One of the two University of Connecticut students arrested last week by university police officers for using a racial slur made his first appearance in a criminal court on Wednesday, charged with a misdemeanor for violating a state law prohibiting speech that “ridicule[s]” protected classes of people. As FIRE explained in a recent letter to UConn, government actors — including state universities — may not punish this type of speech, however offensive, without violating the First Amendment.
Last week, UConn responded to our letter, saying that the university “wholeheartedly shares FIRE’s steadfast defense of free speech principles,” but advised that the criminal charges were “in the hands of the state of Connecticut.” Per UConn, FIRE’s concerns about the obviously unconstitutional statute are better directed at the state legislature, not the police who enforced it, and the university and its police are now powerless to rescind the charges against the students.
If the University of Connecticut proceeds to discipline the students based on the content of their speech, the university would violate not only well-established law but a binding court order.
But the Hartford Courant reports that the students “face disciplinary action from UConn, including expulsion, for potential violations of the university’s code of conduct.” UConn refused to confirm to FIRE whether the students could face student disciplinary charges — which are different than the criminal proceedings — due to federal privacy law.
If the university proceeds with disciplinary charges, and if the university imposes discipline based on the content of the students’ words, UConn could quickly find itself violating not only clearly established law under the First Amendment, but also a consent order entered by a federal court in 1990, binding it from doing so.
Statute barring “ridicule” abused by police and the University of Connecticut
As we wrote last week, the statute is both unmistakably unconstitutional and inapplicable to the two students who yelled an offensive word at nobody in particular. The law is limited to commercial advertisements, providing in full:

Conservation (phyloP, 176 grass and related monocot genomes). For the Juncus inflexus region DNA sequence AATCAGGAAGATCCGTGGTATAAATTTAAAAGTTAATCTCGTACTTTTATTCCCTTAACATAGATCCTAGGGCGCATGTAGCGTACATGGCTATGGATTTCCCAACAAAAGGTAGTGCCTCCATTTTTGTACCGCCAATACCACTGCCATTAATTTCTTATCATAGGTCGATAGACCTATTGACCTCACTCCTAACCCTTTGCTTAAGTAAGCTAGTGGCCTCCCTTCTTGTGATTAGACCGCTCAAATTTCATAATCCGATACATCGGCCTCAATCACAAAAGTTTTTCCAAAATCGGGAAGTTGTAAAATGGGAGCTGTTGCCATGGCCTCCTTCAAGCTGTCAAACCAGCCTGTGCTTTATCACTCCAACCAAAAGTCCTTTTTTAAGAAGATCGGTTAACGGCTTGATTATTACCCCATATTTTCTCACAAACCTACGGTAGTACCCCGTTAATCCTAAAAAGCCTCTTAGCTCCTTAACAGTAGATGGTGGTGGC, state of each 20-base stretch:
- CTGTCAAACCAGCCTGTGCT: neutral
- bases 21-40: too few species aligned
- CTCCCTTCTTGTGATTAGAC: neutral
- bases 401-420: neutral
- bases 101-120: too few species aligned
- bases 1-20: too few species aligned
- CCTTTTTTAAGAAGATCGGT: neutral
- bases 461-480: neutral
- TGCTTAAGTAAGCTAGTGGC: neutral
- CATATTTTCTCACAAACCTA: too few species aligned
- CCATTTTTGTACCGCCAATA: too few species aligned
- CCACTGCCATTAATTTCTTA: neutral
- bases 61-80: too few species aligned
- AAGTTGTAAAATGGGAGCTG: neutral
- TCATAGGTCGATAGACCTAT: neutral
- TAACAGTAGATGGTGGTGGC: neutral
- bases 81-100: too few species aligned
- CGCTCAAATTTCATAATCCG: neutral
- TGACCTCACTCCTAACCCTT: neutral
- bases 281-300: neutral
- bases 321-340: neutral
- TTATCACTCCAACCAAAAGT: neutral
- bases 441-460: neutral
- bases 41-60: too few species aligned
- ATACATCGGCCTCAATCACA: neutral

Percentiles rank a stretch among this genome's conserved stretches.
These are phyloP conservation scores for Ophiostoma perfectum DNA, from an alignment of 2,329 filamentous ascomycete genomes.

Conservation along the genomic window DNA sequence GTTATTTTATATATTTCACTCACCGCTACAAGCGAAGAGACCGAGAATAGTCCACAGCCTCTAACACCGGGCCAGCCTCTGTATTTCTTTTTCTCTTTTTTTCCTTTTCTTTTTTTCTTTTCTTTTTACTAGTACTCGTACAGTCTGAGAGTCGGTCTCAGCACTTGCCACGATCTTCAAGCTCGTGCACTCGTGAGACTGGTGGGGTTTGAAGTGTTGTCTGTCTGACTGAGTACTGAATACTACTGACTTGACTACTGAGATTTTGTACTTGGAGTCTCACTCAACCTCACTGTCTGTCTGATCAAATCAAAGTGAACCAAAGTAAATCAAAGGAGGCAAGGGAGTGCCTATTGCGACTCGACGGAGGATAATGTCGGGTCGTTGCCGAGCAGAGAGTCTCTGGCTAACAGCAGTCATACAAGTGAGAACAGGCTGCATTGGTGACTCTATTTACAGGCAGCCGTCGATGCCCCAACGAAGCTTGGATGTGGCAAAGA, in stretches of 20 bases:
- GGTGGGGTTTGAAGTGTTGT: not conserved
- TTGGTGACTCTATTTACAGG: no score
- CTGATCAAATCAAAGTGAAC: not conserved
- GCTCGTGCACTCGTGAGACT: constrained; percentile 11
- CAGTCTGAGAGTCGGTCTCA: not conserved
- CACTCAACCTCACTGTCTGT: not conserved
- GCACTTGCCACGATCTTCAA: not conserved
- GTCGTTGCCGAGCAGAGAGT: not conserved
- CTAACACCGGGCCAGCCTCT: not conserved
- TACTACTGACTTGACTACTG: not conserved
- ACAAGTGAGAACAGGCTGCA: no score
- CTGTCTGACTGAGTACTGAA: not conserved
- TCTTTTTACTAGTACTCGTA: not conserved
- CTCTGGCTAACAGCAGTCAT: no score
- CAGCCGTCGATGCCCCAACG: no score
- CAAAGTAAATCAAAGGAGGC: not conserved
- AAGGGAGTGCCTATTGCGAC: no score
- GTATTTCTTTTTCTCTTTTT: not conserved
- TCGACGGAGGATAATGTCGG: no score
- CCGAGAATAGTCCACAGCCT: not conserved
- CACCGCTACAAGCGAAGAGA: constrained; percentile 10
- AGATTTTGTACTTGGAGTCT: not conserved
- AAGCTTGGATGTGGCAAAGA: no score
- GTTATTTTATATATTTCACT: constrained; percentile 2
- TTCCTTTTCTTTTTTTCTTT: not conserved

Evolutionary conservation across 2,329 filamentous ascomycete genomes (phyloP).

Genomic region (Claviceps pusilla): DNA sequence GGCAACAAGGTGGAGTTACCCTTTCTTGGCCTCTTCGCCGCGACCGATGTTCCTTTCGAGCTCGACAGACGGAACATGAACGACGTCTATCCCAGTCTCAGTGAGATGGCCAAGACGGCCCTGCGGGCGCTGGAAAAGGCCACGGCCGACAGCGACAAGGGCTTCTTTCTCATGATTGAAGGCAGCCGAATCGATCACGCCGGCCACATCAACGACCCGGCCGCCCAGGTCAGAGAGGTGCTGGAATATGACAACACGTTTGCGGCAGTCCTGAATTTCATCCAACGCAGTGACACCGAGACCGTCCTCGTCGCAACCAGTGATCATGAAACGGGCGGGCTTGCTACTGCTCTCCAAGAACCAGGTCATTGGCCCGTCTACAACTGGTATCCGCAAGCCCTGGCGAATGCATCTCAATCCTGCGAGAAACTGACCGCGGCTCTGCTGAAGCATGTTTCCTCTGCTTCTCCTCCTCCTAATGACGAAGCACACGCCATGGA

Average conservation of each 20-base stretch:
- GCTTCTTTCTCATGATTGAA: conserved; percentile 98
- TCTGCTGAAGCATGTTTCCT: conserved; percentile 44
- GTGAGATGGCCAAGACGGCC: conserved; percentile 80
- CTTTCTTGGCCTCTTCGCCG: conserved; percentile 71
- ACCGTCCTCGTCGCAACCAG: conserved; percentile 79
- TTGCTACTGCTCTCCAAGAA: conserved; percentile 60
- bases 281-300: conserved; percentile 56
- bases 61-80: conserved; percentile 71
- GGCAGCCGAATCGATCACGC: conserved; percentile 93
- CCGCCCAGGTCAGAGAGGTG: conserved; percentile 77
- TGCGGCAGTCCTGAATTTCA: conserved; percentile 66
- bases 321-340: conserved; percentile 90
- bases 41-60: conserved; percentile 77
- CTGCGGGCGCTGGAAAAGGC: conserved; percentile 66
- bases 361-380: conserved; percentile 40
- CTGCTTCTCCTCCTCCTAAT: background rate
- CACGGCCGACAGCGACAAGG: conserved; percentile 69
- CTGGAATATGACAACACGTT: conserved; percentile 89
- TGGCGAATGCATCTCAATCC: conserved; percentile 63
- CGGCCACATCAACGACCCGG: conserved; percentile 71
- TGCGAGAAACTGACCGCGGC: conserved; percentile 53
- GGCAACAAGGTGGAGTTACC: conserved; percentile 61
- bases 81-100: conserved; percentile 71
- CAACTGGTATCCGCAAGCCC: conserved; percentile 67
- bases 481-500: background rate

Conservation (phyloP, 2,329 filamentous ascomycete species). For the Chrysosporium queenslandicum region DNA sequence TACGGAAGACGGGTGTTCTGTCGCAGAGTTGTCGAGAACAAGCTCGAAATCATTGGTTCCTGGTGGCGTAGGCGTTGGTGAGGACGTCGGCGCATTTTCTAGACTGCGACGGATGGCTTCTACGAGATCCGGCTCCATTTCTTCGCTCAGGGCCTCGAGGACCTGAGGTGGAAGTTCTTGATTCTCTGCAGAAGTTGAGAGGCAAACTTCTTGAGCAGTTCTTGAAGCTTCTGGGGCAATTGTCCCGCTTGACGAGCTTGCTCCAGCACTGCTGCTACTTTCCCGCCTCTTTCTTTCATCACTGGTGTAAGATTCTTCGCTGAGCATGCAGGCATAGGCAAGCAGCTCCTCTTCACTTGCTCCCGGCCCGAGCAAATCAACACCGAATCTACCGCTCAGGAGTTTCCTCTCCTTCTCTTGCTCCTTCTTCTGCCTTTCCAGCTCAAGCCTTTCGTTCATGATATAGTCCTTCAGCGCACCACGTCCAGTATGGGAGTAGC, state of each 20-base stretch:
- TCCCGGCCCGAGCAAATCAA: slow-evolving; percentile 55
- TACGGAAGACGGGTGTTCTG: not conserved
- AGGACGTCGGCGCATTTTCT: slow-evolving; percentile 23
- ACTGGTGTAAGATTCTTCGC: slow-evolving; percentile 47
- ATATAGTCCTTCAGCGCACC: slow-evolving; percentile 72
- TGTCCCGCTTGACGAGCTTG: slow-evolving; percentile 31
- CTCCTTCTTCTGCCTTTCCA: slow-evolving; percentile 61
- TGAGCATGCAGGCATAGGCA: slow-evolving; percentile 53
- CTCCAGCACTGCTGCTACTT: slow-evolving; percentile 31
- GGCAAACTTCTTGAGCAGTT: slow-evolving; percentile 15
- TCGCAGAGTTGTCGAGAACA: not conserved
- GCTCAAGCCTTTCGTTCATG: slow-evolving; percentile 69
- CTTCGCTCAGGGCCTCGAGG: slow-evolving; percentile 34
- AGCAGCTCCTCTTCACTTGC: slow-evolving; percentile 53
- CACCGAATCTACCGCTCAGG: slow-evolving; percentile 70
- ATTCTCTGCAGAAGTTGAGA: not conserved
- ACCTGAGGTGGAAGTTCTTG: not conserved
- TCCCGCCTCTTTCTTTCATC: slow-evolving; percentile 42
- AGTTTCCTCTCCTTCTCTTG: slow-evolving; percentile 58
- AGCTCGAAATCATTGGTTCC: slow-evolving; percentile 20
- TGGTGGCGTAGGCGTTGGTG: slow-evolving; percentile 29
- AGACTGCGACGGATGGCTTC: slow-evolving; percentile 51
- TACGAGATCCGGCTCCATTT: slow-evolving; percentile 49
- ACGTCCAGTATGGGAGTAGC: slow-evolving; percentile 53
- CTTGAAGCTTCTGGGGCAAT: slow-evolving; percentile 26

Sec. 53-37. Ridicule on account of creed, religion, color, denomination, nationality or race. Any person who, by his advertisement, ridicules or holds up to contempt any person or class of persons, on account of the creed, religion, color, denomination, nationality or race of such person or class of persons, shall be guilty of a class D misdemeanor.
The statute grants wide discretion to law enforcement to arrest anyone perceived to have used racially-offensive language. Unless a statute like this one is cabined to meet the narrow exceptions to the First Amendment — such as true threats — police will have the discretion to punish speakers, whether for an immature dare to use the most offensive word in the English language or for political speech critical of racism or white people.
Under UConn’s telling, police are handcuffed by the statute and simply must arrest those who violate the law. UConn explains:
The UConn Police Department, like all law enforcement officials, is obligated to investigate potential criminal matters and present the results of their investigations to the chief prosecuting official. The chief prosecuting official determines whether there is probable cause to charge an individual with violations of existing law. Before an arrest warrant is executed, it must be approved by a judge. That process was followed in this case.
This, of course, ignores the university’s role in initiating the case. UConn’s Dean of Students sent the video of the encounter to the University of Connecticut Police Department, and the university’s president has praised the arrests.
It also ignores the discretionary role police officers play in deciding when to effectuate an arrest. It’s hard to know which is worse: that police are obligated to arrest any utterance that offends on the basis of “creed, religion, color, denomination, nationality or race,” or that they simply have the discretion to arrest if the speech offends them personally.